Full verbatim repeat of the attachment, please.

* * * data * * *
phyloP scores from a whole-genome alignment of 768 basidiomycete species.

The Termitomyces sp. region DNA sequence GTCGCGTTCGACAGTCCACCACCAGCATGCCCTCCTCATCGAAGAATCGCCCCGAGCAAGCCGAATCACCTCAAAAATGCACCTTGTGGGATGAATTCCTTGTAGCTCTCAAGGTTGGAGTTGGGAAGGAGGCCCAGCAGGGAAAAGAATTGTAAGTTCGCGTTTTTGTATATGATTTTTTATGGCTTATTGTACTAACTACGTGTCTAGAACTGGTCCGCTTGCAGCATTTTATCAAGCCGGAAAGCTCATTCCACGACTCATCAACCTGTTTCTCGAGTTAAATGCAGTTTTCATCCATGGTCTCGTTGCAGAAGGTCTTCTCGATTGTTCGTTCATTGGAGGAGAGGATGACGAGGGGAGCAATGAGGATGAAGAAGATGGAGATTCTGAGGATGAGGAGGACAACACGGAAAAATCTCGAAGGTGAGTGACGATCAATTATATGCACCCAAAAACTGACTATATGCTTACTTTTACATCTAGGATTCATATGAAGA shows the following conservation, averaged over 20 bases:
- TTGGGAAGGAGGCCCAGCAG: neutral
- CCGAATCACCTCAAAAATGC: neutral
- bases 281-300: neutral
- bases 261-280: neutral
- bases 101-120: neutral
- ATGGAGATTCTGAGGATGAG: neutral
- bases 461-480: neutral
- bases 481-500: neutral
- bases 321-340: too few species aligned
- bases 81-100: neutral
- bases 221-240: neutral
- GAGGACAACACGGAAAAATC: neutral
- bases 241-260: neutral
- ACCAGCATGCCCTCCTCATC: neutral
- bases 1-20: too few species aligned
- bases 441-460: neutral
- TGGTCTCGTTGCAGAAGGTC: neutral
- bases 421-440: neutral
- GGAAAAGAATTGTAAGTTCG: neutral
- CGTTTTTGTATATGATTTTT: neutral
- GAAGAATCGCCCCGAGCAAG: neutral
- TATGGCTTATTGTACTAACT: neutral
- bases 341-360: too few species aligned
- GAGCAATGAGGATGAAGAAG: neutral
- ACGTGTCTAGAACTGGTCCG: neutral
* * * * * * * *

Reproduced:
phyloP scores from a whole-genome alignment of 768 basidiomycete species.

The Termitomyces sp. region DNA sequence GTCGCGTTCGACAGTCCACCACCAGCATGCCCTCCTCATCGAAGAATCGCCCCGAGCAAGCCGAATCACCTCAAAAATGCACCTTGTGGGATGAATTCCTTGTAGCTCTCAAGGTTGGAGTTGGGAAGGAGGCCCAGCAGGGAAAAGAATTGTAAGTTCGCGTTTTTGTATATGATTTTTTATGGCTTATTGTACTAACTACGTGTCTAGAACTGGTCCGCTTGCAGCATTTTATCAAGCCGGAAAGCTCATTCCACGACTCATCAACCTGTTTCTCGAGTTAAATGCAGTTTTCATCCATGGTCTCGTTGCAGAAGGTCTTCTCGATTGTTCGTTCATTGGAGGAGAGGATGACGAGGGGAGCAATGAGGATGAAGAAGATGGAGATTCTGAGGATGAGGAGGACAACACGGAAAAATCTCGAAGGTGAGTGACGATCAATTATATGCACCCAAAAACTGACTATATGCTTACTTTTACATCTAGGATTCATATGAAGA shows the following conservation, averaged over 20 bases:
- TTGGGAAGGAGGCCCAGCAG: neutral
- CCGAATCACCTCAAAAATGC: neutral
- bases 281-300: neutral
- bases 261-280: neutral
- bases 101-120: neutral
- ATGGAGATTCTGAGGATGAG: neutral
- bases 461-480: neutral
- bases 481-500: neutral
- bases 321-340: too few species aligned
- bases 81-100: neutral
- bases 221-240: neutral
- GAGGACAACACGGAAAAATC: neutral
- bases 241-260: neutral
- ACCAGCATGCCCTCCTCATC: neutral
- bases 1-20: too few species aligned
- bases 441-460: neutral
- TGGTCTCGTTGCAGAAGGTC: neutral
- bases 421-440: neutral
- GGAAAAGAATTGTAAGTTCG: neutral
- CGTTTTTGTATATGATTTTT: neutral
- GAAGAATCGCCCCGAGCAAG: neutral
- TATGGCTTATTGTACTAACT: neutral
- bases 341-360: too few species aligned
- GAGCAATGAGGATGAAGAAG: neutral
- ACGTGTCTAGAACTGGTCCG: neutral